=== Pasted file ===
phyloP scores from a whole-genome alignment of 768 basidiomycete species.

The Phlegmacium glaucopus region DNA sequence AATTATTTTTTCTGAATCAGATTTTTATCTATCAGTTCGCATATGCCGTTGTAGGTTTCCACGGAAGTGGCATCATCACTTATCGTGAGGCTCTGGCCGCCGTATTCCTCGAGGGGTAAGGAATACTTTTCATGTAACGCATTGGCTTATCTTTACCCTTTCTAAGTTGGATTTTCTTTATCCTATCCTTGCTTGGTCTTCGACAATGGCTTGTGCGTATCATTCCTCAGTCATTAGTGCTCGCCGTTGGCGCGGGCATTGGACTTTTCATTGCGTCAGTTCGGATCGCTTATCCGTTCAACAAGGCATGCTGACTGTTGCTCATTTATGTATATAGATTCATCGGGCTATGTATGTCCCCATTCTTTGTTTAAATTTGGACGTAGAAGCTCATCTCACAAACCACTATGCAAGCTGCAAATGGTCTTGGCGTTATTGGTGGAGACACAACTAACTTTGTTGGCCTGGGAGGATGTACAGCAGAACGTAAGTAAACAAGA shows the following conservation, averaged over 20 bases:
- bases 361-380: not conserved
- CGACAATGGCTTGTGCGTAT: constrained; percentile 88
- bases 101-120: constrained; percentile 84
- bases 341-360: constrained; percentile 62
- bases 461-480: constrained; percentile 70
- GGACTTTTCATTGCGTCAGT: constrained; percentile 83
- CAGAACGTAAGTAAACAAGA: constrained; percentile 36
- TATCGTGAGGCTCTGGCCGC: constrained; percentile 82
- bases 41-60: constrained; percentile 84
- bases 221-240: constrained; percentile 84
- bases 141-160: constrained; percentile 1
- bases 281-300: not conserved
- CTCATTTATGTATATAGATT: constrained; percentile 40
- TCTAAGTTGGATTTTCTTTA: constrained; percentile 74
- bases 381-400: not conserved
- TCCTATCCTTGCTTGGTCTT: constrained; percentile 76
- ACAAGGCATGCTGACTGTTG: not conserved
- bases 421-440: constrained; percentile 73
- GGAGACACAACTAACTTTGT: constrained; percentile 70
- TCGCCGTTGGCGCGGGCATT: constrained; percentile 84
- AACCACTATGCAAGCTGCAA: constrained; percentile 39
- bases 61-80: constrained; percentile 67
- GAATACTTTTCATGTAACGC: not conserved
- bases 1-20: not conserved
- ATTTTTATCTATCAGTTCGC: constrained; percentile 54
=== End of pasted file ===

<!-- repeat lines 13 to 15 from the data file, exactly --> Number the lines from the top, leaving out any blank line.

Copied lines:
- bases 141-160: constrained; percentile 1
- bases 281-300: not conserved
- CTCATTTATGTATATAGATT: constrained; percentile 40